Levine’s description of the work, excerpted in the exhibition label, from a press release for the work sheds light on the artist’s approach: “Wire Tap deals with the non- physical aspects of art activities. It exposes publicly the mental process or software involved with art production. [...] The telephone has destroyed any notions of privacy society has had. Wire Tap is like spying on yourself to find out how information effects the operation of your brain.”

When Wire Tap was originally installed it used recorded cassette tapes. Cassette tapes first emerged in the 1960s but rose to prominence culturally during the 1970s and 1980s. Curator Barbara London has noted that because their relatively low cost, audiocassettes brought new possibilities for presenting and sharing sound and rap art. Despite that accessibility in recording and sharing as well as portability that the cassette offered, it was gradually crowded out by CDs and more recently digital technologies. There has of course been a localized reemergence of cassettes in certain genres, but for the most part it has been steadily on the decline. In 2011 the Oxford English Dictionary even attempted to remove the word “cassette player” from its 12th edition Concise version.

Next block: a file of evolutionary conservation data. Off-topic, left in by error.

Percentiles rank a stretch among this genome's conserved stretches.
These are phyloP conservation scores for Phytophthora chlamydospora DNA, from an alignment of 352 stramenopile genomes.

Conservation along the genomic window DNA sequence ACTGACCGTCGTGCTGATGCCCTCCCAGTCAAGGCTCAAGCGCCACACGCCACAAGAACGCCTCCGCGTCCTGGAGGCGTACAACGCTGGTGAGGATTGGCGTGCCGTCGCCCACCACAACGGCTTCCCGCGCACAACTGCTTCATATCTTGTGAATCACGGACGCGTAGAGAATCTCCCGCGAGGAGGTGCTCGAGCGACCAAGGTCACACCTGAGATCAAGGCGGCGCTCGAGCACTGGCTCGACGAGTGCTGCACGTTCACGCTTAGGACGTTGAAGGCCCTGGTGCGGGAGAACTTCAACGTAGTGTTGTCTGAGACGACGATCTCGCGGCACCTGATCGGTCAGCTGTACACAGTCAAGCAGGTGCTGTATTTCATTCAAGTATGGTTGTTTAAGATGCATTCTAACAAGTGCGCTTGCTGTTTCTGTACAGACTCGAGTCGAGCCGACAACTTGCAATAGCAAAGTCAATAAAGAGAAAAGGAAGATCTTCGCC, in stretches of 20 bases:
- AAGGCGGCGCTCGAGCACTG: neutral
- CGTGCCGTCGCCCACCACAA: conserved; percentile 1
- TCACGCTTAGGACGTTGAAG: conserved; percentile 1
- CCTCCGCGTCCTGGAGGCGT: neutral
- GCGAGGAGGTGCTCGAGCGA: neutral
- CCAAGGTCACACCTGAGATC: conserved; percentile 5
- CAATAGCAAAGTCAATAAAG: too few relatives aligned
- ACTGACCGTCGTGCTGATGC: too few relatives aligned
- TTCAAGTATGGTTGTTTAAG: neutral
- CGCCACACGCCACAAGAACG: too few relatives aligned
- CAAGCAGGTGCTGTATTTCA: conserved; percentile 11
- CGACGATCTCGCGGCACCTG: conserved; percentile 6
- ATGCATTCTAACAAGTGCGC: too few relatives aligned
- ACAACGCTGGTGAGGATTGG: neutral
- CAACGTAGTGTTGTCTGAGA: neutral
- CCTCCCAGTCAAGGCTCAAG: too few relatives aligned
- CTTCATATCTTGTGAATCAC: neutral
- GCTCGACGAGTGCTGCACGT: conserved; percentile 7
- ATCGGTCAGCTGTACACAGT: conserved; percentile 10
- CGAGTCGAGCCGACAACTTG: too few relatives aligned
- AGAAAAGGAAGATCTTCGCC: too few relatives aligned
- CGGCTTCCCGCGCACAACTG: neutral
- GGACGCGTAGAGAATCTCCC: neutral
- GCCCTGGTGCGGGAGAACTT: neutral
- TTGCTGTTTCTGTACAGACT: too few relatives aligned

This situation presents an interesting scenario for artists and museums, of whether to continue presenting a work in a format that is becoming obsolete for continuity, or whether to make the shift to a technology that can be more readily conserved for the future. For a fascinating account of the research that can be required for making this type of change, Conservator Ben Fino-Radin’s gave an in-depth account of MoMA’s restoration of Teiji Furuhashi’s Lovers (1994). In the case of Wire Tap, it still uses the work’s original speakers, and the National Gallery of Canada’s team transferred the original work to digital media players, but it hasn’t lost the ambient sounds of the original recording.

In Fino-Radin’s piece, he writes about a relationship that is common to galleries and museums:

“Two of MoMA’s most important mandates are related to its collection: exhibition and preservation. It may then come as a surprise to some that these two aspects of the Museum’s mission are often in opposition to one another, and must be kept in a careful balance. Physical objects are all, to varying degrees, subject to change. […]Time-based media artworks also face this fundamental balancing act of exhibition and presentation. For example, the longer a video projector runs, the shorter its life will be. Every second a cathode ray tube television displays an image, its screen dims just so slightly, eventually rendering it dead forever.”

As technology evolves ever more rapidly, contemporary artists and conservators both find themselves tackling challenging questions of exhibition and preservation within the span of an artwork’s life, questions that will need to be addressed for time-based works in the years to come.

There will be an opportunity to listen to Les Levine in conversation with curator Sarah Robayo Sheridan on Thursday, March 9, presented in partnership with the John H. Daniels Faculty of Architecture, Landscape, and Design at the University of Toronto.

Image: Installation view of Wire Tap, 1970. Collection of the National Gallery of Canada. Photo: Toni Hafkenscheid.